If a tusk with a pulp exposure is not treated, in time it will become totally necrotic in the great majority of cases.
Infected tusks should not be ignored and treatment should not be delayed until major symptoms arise. By that time the general condition of the animal may have deteriorated.
Each infected tusk must be assessed very carefully as to what technique should be utilised for its removal. Therapy should be planned well ahead to ensure the greatest degree of predictability.
Tusk extraction requires highly specialised custom-made tools and surgical instruments of various sizes to ensure that the operation is as rapid and predictable as possible. These operations make the greatest demands on the surgeon in the field of veterinary dentistry and more than any other procedure should be avoided by people inexperienced in elephant tusk surgery.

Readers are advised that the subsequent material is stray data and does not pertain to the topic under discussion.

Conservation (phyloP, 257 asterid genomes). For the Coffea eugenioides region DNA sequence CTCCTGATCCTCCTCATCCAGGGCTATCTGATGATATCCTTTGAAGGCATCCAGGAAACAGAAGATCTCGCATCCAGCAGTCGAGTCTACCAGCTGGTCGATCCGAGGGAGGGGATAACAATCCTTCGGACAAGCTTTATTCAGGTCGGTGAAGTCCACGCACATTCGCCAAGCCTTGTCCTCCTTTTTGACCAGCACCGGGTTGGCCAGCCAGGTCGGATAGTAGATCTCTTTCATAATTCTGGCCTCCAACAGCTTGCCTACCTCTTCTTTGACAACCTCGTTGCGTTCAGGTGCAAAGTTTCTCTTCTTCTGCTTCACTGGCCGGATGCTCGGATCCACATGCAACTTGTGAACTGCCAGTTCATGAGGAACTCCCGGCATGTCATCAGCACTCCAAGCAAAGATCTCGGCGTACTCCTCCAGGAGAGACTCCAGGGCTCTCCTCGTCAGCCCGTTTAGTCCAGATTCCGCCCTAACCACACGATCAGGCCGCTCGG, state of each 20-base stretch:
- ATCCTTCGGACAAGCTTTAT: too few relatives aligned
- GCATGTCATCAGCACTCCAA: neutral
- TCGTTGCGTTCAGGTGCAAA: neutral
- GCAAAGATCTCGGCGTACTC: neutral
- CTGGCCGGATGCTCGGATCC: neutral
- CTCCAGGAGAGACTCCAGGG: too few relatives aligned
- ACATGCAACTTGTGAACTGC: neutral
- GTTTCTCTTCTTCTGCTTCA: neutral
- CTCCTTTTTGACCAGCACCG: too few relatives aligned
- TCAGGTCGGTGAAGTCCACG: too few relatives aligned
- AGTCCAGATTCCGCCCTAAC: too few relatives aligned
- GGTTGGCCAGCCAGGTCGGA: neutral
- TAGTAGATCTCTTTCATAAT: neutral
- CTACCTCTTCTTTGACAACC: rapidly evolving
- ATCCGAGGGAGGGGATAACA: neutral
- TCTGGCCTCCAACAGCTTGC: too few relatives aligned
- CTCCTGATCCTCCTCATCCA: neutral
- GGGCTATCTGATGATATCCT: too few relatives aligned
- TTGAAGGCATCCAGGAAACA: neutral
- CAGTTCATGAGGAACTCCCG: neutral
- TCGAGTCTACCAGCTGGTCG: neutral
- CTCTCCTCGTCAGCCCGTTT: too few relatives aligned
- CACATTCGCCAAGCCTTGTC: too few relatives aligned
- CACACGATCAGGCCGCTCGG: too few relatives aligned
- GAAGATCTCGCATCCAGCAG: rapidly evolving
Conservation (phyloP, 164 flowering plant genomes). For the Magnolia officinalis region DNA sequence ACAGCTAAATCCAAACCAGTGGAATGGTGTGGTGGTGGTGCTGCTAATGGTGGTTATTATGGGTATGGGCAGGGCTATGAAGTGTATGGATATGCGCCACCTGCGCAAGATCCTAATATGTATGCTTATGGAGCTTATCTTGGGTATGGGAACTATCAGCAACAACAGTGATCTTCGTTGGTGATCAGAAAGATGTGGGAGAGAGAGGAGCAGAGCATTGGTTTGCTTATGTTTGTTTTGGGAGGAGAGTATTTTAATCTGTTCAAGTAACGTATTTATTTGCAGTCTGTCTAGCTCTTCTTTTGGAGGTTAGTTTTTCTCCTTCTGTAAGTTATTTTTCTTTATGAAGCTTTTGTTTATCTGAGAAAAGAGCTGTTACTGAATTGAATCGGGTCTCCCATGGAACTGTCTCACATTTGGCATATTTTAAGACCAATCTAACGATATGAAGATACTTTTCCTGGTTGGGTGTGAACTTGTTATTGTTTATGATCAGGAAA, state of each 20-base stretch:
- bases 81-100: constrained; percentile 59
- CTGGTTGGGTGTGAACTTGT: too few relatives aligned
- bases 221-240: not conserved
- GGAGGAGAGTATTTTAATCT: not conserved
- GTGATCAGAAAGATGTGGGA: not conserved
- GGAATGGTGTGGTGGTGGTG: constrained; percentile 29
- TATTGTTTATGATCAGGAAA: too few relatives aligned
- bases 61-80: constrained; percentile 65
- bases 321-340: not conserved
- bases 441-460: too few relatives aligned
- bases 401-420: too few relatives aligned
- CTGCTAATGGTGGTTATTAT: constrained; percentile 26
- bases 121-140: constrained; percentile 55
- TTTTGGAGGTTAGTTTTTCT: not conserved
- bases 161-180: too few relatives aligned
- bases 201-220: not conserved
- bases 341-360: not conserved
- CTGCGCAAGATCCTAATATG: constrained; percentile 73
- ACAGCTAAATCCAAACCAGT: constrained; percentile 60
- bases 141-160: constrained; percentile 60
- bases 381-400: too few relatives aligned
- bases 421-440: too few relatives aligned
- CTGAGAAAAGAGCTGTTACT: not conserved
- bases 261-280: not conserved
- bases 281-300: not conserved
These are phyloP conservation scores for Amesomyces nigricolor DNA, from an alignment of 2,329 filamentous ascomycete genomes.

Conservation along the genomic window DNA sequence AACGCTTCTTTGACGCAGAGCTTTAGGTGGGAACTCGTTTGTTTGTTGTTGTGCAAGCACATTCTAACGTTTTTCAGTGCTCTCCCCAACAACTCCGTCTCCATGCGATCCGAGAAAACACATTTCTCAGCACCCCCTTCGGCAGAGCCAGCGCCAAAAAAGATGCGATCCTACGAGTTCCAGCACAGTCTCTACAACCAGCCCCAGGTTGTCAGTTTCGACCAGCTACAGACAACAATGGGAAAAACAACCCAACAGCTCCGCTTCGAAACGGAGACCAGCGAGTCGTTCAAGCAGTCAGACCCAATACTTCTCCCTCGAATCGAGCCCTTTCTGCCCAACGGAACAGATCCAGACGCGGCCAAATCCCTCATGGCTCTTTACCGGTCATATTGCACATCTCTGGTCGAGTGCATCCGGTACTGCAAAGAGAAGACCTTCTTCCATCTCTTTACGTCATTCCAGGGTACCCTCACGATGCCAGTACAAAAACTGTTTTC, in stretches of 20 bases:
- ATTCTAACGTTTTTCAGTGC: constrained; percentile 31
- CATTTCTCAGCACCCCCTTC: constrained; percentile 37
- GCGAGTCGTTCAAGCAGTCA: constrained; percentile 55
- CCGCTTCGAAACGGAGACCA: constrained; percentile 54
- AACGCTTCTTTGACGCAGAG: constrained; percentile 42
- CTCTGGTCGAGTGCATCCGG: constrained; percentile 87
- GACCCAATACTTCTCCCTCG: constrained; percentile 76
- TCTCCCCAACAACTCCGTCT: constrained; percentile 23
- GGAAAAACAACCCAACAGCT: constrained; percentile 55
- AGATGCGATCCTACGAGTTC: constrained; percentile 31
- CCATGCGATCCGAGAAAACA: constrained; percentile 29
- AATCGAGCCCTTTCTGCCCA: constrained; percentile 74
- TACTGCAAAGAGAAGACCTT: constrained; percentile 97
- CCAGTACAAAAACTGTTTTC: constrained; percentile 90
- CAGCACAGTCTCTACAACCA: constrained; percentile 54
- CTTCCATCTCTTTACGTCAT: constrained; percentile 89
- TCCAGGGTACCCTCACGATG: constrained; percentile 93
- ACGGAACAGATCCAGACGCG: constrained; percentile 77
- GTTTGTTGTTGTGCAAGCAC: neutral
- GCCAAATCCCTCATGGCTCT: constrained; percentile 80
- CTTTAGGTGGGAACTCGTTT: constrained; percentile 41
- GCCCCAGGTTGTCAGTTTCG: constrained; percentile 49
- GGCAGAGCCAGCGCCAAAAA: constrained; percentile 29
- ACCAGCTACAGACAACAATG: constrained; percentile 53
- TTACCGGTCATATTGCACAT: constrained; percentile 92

Tusk immediately after fracture with bleeding pulp extruding from the pulp cavity. Repair by local dentist failed within weeks. (Asian bull – 12 years old)
Tusk five months later with pus discharging around the partially vital pulp. Tusk was extracted.
Tusk with a relatively small pulp exposure five months after fracture. (African bull – 20 years old)
Mass of necrotic pulp tissue removed from the tusk during surgery.
Extracted slabs of the tusk which was 76 cm/29 inches long in the maxilla.